Written by Steven Moffat.The Doctor, Amy and Rory visit modern-day New York. The Doctor has found a nice trashy detective novel about one "Melody Malone" in his jacket pocket, and Amy teases him about how he's obviously started to fancy the lead Femme Fatale. The Doctor rips out the last page, claiming that he hates endings. While they banter, Rory goes to get coffee and, in the grand tradition of Doctor Who companions wandering off, gets himself into trouble almost immediately. He encounters a Weeping Angel and is zapped back to Film Noir-era New York, where he runs into Professor River Song, who's investigating the angels while posing as a private detective.The Doctor starts to properly panic when his novel suddenly starts describing exactly that. He puts two and two together and realises that Melody Malone is Melody Pond, and that Rory's in a whole lot of trouble. By the time he and Amy have managed to land the TARDIS near River (after an initial failure caused by heavy time distortions in that space-time region), Amy has already read ahead just a bit too far in the book, and there are far too many mentions of deaths, and endings, and goodbyes. The Doctor tells her to stop reading, but they do need to comply with what's already been read. River, who hasn't even written the book yet, finds herself forced to break her own wrist.She and the Doctor engage in Slap-Slap-Kiss for a while, and both try very hard to be what they think the other wants them to be. River tries to hide her broken wrist so as not to scare him and remind him that his loved ones can break, the Doctor gets extremely sad that she lied to him and uses some regeneration energy to heal her wrist, and she slaps him hard in the face for his senseless waste of regeneration energyspoiler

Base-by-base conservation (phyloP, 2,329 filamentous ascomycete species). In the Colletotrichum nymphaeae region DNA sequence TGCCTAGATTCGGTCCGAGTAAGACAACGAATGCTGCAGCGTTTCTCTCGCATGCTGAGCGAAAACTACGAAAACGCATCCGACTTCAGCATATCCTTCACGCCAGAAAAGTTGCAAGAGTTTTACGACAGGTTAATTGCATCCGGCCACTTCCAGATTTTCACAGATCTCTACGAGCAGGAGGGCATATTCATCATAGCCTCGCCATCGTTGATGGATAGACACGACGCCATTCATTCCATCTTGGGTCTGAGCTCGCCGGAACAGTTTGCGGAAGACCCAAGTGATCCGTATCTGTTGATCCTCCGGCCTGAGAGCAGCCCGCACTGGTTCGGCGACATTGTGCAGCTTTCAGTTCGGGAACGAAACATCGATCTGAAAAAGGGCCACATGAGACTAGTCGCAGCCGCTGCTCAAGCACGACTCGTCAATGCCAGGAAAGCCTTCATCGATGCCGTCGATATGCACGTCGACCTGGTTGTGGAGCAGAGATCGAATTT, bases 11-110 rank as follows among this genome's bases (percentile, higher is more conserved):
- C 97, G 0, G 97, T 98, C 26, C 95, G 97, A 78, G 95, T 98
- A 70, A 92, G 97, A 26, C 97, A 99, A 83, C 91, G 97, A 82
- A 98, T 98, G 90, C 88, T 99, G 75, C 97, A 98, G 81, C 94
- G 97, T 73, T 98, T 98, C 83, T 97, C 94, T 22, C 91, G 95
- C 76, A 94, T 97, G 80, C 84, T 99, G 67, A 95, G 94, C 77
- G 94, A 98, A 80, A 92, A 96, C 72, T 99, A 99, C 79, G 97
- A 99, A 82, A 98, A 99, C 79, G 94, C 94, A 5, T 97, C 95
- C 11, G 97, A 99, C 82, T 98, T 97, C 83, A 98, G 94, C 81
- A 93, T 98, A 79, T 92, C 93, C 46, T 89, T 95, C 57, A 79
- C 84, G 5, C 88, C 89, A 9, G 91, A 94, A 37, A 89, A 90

Which it turns out wasn't actually senseless because he's already on his last regeneration